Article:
At the end of the day, we are only human

Journalists are human too, writes Kathryn Kimberley
Journalists are human too, writes Kathryn Kimberley
Image: www.pixabay.com

There is always that one story, that one person or situation that grips a journalist — something that, no matter how many years go by, you can never shake off the feeling of that day.

For me, it was when a young man went missing in East London in December 2011. Out of respect for the family, I have opted not to mention his name.

A private investigator was hired and multiple conspiracy theories had gone about as to where the recent Stellenbosch University graduate had disappeared to.

His decomposed body was ultimately found in a ditch, still trapped in his bakkie that had veered off the road and crashed into a bushy embankment.

For several days, as police searched for him from East London to Port Elizabeth, he was there, right under everyone’s noses.

I was there when the police pulled him out of the ditch. The smell was unbearable and I was devastated. I had allowed myself to become far too involved.

I spent the hours that followed getting sick in the toilet. Nine years later, I still think of him.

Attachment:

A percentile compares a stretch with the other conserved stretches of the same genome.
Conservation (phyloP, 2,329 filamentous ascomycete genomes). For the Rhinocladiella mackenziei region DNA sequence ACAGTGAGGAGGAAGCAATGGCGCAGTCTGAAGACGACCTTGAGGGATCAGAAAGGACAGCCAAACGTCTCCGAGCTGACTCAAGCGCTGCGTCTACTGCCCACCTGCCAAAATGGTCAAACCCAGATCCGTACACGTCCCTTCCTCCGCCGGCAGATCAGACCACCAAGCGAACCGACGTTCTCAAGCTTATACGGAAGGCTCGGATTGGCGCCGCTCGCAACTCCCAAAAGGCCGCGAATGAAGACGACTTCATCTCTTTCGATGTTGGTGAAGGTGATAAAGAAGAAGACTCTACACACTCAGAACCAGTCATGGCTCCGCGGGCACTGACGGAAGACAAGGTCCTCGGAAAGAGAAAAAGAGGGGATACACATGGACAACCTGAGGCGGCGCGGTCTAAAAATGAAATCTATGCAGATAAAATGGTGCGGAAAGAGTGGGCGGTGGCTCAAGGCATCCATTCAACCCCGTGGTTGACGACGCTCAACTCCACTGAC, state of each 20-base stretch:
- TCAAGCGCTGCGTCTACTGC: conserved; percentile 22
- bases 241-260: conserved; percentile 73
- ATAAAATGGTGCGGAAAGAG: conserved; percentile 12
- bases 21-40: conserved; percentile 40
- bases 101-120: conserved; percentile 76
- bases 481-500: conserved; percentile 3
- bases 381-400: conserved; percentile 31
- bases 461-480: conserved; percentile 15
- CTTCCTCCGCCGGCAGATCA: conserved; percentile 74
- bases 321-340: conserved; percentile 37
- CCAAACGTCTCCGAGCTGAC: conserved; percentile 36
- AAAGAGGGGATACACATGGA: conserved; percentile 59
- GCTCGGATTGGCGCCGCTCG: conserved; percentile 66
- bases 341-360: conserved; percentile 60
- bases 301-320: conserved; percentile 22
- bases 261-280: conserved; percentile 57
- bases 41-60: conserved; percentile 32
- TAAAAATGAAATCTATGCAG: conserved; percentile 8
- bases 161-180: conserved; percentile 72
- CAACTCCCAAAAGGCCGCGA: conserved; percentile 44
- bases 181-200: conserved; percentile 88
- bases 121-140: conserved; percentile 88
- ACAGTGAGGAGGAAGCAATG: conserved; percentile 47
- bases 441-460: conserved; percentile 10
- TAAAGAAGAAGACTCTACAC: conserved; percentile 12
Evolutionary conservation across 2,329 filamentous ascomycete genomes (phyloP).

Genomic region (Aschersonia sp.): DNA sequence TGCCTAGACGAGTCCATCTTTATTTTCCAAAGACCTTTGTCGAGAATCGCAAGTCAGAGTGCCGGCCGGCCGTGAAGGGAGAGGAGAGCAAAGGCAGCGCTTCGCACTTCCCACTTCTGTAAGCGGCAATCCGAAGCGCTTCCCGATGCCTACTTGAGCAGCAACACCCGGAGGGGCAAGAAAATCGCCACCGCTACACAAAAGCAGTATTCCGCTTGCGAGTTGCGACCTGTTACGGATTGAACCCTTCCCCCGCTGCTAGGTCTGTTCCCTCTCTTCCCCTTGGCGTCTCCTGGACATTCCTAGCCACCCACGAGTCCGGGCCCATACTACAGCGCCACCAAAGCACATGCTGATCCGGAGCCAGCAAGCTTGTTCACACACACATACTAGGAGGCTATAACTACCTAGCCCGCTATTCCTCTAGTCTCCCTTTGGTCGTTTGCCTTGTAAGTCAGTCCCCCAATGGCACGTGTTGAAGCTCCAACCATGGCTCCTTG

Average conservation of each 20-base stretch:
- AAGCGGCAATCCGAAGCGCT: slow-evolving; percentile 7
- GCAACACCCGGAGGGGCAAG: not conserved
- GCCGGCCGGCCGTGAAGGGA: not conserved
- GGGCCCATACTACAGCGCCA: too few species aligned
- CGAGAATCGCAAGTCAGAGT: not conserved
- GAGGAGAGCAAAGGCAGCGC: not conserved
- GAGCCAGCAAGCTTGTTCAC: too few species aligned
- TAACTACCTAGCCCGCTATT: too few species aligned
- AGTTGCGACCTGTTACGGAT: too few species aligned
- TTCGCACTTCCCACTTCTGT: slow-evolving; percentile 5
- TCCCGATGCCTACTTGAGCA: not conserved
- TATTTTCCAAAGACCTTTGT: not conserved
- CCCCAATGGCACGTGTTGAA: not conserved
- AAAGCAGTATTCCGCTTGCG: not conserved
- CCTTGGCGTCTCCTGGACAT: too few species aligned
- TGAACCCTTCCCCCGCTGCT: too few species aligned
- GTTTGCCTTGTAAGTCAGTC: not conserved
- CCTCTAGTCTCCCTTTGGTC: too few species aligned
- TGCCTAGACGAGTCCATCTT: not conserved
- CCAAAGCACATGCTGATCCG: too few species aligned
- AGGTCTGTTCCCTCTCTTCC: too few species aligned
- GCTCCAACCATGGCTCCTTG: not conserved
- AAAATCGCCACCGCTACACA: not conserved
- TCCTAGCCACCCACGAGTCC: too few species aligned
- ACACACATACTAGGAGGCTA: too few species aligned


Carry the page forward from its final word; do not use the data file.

There is always that story that makes or breaks a journalist, and for me it wasn’t my biggest, award-winning investigation. It was this young man’s untimely death.

At the end of the day, we are only human and it is vital to blend compassion with the job.

As a court reporter, I have met the most incredible people along the way, but I have also had to sit across the table from people responsible for killing or raping someone’s wife, brother, or child — and I have committed to treating these alleged perpetrators with consideration.

I have been followed, threatened and had my home address published on the internet. But even so, we soldier on with one mission; to tell the stories of the voiceless.

I am a mother and I am married to a journalist. Our jobs never really end.

Our phones are always ringing as we battle to make supper and bath the children. We work on public holidays and most weekends. Being a journalist is a 24-hour commitment.

Our jobs have turned us into “helicopter” parents. We are overprotective, don’t easily trust people and question nearly everything that is told to us.

The Covid-19 pandemic brought about its own set of challenges working from home, conducting interviews with politicians, lawyers and businessmen as the children hung on to us, begging for attention.

It took away the personal interactions with victims of crime, who now had to be convinced to tell their stories to a stranger over the phone.

Even when — on the odd occasion — a face-to-face interview was conducted during the lockdown, you could not hug the mother sobbing over her dead child, no matter how badly you wanted to reach out to her.

The global crisis has played a role in how we tell stories, but no matter what hurdle we had to cross, it was our job to keep our community well informed. And I proudly believe that we managed to do just that.

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